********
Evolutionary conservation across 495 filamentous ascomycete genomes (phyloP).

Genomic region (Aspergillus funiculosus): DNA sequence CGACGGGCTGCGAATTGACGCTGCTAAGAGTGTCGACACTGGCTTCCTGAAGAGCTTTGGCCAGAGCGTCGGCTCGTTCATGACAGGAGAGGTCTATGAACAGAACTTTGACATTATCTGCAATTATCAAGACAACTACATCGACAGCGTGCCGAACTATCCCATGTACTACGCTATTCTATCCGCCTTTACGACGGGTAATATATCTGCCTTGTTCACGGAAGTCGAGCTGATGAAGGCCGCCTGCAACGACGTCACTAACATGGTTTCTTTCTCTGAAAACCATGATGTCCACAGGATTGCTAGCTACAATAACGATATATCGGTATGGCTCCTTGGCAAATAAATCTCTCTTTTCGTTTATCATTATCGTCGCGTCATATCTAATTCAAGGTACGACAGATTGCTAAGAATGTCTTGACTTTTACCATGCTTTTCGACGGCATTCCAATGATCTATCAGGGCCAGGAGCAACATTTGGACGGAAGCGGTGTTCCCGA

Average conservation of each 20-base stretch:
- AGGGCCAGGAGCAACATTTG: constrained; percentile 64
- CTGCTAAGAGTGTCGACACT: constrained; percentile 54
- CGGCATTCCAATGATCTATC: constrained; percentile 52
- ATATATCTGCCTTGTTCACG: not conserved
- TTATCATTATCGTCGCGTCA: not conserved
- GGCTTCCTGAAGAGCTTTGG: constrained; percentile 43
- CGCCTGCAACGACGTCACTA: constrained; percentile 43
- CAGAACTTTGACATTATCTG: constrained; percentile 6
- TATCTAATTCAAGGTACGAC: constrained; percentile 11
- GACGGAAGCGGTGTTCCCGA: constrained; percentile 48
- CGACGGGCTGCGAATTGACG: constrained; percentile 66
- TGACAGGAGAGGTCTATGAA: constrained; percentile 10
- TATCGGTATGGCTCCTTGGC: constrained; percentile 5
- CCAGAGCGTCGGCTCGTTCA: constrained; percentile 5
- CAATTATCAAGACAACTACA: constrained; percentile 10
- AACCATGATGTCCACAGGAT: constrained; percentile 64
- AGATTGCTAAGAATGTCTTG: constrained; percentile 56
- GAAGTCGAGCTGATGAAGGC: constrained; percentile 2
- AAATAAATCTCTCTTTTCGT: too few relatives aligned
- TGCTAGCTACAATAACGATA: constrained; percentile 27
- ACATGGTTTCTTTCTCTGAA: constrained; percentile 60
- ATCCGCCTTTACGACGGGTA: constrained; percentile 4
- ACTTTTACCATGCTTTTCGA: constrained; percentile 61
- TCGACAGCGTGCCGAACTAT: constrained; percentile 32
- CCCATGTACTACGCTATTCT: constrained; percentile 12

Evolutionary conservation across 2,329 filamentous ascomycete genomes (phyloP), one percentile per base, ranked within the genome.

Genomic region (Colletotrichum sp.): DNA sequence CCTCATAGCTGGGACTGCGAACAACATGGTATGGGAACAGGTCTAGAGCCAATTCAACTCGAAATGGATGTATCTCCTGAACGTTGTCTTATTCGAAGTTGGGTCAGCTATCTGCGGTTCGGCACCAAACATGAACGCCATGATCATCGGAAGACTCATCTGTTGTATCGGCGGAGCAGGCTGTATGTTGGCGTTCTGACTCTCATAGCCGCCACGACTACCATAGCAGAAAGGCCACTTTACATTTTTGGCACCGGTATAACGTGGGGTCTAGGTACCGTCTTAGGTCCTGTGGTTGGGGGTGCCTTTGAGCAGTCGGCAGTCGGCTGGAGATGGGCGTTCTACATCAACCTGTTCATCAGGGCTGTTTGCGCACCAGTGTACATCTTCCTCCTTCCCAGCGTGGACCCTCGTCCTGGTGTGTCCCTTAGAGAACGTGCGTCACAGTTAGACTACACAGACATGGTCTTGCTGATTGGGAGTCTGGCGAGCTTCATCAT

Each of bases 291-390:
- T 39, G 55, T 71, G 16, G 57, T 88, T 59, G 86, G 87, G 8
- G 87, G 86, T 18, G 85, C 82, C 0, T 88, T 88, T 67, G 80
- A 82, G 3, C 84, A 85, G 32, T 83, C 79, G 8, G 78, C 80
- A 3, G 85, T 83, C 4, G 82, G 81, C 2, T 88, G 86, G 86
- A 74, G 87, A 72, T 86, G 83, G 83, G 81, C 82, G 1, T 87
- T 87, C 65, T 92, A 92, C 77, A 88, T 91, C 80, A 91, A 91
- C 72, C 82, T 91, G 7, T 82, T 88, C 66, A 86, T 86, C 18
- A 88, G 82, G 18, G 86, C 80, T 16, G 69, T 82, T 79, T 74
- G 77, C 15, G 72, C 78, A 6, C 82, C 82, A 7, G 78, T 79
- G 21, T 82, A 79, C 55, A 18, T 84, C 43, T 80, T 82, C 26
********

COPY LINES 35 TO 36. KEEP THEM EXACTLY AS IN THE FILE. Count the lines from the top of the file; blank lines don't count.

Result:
- A 3, G 85, T 83, C 4, G 82, G 81, C 2, T 88, G 86, G 86
- A 74, G 87, A 72, T 86, G 83, G 83, G 81, C 82, G 1, T 87